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MONEY & MEDALS

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Society of Antiquaries of London

Burlington House

Piccadilly

London

W1J 0BE

 

tel: +44 (0)20 7479 7088

 

website: www.sal.org.uk

 

Twitter: @SocAntiquaries

 

Instagram: socantiquaries

 

email: museum@sal.org.uk

 

 

Contact details: Lucy Ellis

 

Date of visit: 4 May 2018

 

Nature and extent of collection

 

2,890 pieces. Founded in 1707, the Society of Antiquaries of London was established to encourage and share knowledge of the antiquities and history of this and other countries. As this was before the foundation of the National Museums, the Society was seen as the most appropriate place to house antiquities and as a result many of the Fellows donated their individual collections and finds to the Society’s care. While mostly representative of the history of collecting, the Society does hold objects of national and international significance, including early Tudor panel paintings of Richard III and Edward IV.  The numismatic material in the collections comes from individual mixed collections (e.g Prattinton’s collection of Worcestershire finds), as well as individual numismatic collections (the Belt collection of early Roman coins). The Society’s particular strengths are Roman coins and modern medals.

 

 

All numbers below are estimated

 

Iron Age coins: around 20

Roman coins: around 200

British coins: around 20

British tokens: around 40 trade tokens

European coins: a small number of jettons and some papal bulla

Middle Eastern coins: a small collection of fewer than 10 coins and casts

Modern and paper money: around 100 coins

Medals (commemorative or military): around 2,500 commemorative medals

 

 

Specific strengths: Commemorative medals, Roman coins.

 

Library: Our library features a strong collection of numismatic volumes across several shelves. This covers the main cataloguing typological works including Roman Imperial Coinage, as well as ABC and Williamson for Tokens. Our library has specific strengths in British and European archaeology, architectural history, art history and the decorative arts (especially medieval), the historic environment, and British local history.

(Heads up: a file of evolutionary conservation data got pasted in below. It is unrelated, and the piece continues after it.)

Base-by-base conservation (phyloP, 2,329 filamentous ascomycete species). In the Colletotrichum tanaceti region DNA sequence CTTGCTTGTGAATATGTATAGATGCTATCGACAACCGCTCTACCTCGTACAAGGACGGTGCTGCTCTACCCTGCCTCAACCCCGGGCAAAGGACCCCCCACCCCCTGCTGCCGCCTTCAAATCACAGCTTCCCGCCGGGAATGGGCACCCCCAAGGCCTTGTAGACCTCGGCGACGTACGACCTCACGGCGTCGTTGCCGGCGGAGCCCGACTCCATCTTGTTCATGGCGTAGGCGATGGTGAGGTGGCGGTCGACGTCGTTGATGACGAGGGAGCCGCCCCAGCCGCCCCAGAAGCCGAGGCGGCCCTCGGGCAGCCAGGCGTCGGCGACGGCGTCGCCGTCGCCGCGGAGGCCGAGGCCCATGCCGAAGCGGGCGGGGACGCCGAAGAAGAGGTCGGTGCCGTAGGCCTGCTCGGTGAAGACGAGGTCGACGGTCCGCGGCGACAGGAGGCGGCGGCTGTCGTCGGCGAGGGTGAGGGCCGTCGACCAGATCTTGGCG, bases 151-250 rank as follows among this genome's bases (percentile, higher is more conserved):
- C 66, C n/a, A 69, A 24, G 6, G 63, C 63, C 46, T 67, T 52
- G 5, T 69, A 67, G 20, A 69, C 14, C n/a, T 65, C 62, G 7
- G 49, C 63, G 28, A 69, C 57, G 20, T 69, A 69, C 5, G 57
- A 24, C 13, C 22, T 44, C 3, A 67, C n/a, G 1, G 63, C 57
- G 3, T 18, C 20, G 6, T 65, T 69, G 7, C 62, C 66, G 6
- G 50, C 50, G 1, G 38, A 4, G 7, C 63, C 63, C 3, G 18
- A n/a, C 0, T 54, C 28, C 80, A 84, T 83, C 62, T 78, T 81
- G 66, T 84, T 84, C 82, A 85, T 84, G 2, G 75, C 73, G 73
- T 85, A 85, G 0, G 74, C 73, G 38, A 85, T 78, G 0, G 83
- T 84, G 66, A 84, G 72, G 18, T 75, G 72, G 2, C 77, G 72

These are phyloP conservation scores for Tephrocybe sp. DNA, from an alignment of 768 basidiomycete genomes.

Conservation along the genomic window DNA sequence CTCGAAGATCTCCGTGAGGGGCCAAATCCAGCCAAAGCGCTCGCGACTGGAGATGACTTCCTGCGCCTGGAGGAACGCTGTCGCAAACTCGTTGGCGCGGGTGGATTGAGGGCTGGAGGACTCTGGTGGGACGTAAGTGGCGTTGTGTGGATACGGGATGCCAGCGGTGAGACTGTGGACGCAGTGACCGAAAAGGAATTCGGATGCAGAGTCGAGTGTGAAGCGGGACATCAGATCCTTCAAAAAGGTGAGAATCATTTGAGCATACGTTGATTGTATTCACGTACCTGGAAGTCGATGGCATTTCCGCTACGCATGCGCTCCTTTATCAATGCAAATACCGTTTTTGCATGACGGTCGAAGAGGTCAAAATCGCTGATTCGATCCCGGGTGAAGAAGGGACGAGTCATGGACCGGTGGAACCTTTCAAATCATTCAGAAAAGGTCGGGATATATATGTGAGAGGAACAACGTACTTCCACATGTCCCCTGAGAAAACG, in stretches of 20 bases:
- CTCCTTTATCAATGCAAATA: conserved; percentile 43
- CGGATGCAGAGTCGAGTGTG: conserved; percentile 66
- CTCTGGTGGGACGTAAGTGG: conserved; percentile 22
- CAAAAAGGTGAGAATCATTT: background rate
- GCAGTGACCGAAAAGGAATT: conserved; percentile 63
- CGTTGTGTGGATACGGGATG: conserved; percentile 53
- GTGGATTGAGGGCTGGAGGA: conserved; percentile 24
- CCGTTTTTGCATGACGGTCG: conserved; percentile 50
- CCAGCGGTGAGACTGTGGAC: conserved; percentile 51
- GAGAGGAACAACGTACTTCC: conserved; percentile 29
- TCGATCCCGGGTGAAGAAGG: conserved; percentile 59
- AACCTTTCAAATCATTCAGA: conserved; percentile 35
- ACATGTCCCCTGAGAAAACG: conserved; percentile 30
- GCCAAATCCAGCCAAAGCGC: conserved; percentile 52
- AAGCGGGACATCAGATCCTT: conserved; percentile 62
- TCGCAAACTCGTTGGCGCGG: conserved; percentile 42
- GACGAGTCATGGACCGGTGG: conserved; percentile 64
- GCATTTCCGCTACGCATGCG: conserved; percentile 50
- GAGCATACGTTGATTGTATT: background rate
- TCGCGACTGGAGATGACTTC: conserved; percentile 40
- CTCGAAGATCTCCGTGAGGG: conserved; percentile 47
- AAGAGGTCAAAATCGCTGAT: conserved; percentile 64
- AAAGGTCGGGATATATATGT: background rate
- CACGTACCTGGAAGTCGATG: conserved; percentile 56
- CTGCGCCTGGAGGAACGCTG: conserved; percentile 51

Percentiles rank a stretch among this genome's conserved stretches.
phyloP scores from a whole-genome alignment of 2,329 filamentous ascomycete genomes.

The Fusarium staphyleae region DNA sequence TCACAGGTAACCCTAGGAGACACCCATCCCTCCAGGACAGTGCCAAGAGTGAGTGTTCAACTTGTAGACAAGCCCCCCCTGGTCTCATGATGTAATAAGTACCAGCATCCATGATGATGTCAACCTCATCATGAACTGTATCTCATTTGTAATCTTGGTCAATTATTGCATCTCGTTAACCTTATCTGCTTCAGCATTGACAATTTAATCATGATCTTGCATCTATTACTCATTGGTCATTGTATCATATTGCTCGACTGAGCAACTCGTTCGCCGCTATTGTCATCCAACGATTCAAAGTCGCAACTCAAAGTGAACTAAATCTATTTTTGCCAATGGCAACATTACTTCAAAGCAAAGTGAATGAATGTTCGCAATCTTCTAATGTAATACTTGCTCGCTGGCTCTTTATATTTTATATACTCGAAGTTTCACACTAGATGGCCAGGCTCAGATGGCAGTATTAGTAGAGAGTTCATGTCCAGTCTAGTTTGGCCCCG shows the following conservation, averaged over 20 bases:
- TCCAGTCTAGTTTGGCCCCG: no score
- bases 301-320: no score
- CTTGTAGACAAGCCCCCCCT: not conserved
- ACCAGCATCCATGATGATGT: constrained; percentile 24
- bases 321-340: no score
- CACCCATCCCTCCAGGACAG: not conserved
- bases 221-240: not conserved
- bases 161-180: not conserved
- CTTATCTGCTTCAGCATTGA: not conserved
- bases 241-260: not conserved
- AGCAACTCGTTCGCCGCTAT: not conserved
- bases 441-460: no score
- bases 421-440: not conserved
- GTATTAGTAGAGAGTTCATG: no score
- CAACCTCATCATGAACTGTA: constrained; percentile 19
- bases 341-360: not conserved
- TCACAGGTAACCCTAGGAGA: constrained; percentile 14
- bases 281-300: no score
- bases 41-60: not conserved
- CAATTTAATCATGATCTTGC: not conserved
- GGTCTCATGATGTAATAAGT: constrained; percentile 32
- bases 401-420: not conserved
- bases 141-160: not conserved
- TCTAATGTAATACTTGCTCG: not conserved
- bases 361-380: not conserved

Databases

 

Database used: Mobydoc Micromusee.

 

Proportion of collection on database: Around 70-80% of objects have records on the database.

 

How much detail in database entries? Minimal detail.

 

Are images incorporated? Yes, around 60% of records include images.

 

Is the database accessible to the public? No.

 

Is the database publicly accessible online? Partial records are available on the Society’s ADS website: http://archaeologydataservice.ac.uk/archives/view/SoA_images/

 

 

Display

 

Are there permanent numismatic displays? No.

 

Is numismatic material incorporated into more general displays? The permanent displays at the Society have not been changed in many years. The temporary displays can incorporate numismatic material and there is a plan to use more in a display soon.

 

Is there a facility for temporary exhibitions?

 

Have there been numismatic exhibitions in the past? If so, what?

 

 

Access to the collection

 

Is there a study facility? Yes.

 

Is equipment (balances, magnifying glasses, etc.) provided? No.

 

 

Public engagement with numismatic collection

 

Is there a handling collection? No.

 

Are numismatic collections used in Education sessions? There is no formal education plan at the Society.

 

Do numismatic collections feature in gallery talks, lectures? The Society hosts public tours of the premises and the few numismatic items on display can be viewed through this. Numismatic collections do occasionally feature among our public lecture series.

 

Are there other engagement activities based around numismatic collections? No.

 

 

ID and public enquiries

 

Does the museum offer a service for identifying objects and other public enquiries? No.

 

 

Curatorial knowledge

 

Is there any numismatic expertise in-house? If so, who, and in what areas? Yes – our Museum Collections Manager has some numismatic expertise and has recorded coins in the past for the PAS. The fellowship also contains experts in this field who could potentially help.

 

Is there access to external expertise? If so, who and in what areas? See above – through the fellowship.

 

If there is expertise in-house, is there a willingness/capacity to share that with other museums? N/A

landscape SAL Main Entrance